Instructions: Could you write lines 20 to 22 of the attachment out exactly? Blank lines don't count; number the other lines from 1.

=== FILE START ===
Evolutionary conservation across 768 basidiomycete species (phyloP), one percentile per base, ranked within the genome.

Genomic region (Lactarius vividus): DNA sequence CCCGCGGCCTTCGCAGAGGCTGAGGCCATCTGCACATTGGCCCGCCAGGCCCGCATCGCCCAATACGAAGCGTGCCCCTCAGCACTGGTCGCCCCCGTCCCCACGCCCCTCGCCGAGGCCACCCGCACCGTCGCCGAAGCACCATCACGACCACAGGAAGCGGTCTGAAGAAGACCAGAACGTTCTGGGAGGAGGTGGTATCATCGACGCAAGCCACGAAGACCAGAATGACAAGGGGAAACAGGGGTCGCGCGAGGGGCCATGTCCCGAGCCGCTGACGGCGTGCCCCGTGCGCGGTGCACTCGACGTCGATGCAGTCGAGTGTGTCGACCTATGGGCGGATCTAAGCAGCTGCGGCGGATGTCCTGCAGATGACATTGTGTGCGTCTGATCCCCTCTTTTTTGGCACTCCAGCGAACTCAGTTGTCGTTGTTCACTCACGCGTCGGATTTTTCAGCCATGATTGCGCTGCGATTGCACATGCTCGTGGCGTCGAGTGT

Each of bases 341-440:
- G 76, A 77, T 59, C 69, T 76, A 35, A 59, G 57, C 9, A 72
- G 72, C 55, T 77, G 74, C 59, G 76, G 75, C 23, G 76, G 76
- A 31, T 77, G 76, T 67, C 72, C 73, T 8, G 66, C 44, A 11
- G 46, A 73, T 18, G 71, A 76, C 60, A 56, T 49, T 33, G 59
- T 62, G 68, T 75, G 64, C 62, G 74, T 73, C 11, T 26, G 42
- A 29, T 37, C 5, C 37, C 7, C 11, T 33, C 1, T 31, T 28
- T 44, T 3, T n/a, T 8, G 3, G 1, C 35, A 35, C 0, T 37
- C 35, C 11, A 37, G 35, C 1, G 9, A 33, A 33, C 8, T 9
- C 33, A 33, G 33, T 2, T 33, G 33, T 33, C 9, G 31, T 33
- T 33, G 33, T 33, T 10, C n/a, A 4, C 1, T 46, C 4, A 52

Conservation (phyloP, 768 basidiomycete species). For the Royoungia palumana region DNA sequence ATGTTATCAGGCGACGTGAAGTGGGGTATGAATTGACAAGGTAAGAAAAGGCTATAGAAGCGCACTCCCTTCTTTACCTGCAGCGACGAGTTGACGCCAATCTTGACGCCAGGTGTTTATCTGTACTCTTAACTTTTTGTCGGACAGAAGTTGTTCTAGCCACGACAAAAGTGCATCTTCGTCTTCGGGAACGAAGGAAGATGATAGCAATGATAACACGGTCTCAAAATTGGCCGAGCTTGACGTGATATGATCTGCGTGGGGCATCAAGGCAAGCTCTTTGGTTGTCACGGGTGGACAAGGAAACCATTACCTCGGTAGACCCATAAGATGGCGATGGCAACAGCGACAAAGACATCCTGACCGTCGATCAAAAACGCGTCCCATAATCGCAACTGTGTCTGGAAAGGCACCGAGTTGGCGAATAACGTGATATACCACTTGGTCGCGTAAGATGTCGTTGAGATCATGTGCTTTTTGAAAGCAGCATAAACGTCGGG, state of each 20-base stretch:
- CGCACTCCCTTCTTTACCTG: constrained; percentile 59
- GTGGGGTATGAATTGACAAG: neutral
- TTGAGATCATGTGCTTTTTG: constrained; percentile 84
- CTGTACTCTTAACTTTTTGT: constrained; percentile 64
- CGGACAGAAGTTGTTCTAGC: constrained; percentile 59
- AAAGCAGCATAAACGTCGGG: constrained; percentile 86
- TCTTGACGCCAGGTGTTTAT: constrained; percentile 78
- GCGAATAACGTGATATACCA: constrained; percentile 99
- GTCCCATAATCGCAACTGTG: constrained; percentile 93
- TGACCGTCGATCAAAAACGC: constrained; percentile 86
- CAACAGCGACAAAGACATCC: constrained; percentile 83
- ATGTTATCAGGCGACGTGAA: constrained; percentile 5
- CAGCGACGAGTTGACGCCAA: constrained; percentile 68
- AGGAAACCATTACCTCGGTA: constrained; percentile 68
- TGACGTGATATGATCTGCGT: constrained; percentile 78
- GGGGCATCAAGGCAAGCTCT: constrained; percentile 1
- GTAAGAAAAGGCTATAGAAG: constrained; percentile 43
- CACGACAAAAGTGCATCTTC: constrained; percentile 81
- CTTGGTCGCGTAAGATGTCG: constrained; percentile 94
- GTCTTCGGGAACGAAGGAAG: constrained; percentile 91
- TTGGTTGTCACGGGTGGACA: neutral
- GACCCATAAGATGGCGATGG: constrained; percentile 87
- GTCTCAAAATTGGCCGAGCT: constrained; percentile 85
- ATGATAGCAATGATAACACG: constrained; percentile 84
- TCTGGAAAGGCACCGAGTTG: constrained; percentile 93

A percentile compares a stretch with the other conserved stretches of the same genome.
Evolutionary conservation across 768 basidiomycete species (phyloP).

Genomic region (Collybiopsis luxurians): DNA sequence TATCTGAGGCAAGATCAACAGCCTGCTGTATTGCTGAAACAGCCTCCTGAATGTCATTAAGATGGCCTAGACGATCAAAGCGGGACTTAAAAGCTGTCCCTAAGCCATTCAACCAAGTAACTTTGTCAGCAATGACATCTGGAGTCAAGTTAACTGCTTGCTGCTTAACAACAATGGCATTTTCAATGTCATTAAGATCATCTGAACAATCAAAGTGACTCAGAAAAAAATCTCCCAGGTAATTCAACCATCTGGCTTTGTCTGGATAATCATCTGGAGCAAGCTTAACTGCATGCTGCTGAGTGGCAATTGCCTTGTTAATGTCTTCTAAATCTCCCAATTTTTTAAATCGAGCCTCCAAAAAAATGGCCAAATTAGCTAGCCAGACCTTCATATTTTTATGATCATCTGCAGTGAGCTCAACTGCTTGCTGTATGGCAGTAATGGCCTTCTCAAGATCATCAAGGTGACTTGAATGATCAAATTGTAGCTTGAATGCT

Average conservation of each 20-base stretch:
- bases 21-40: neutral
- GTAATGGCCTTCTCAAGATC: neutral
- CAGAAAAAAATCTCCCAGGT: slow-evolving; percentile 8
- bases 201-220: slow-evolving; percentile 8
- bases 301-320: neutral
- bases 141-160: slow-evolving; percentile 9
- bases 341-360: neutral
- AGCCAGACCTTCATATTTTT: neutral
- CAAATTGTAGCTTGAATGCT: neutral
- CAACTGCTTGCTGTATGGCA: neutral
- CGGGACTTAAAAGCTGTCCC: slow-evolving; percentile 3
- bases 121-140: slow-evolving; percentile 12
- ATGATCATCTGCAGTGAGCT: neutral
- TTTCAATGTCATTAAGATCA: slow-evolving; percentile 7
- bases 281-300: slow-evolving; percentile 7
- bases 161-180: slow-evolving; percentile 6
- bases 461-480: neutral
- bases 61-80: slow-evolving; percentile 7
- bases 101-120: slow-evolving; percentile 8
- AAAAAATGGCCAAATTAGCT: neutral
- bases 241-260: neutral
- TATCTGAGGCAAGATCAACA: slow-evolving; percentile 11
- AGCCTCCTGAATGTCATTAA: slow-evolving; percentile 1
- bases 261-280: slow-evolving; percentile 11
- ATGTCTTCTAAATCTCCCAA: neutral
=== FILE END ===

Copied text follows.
- AAAGCAGCATAAACGTCGGG: constrained; percentile 86
- TCTTGACGCCAGGTGTTTAT: constrained; percentile 78
- GCGAATAACGTGATATACCA: constrained; percentile 99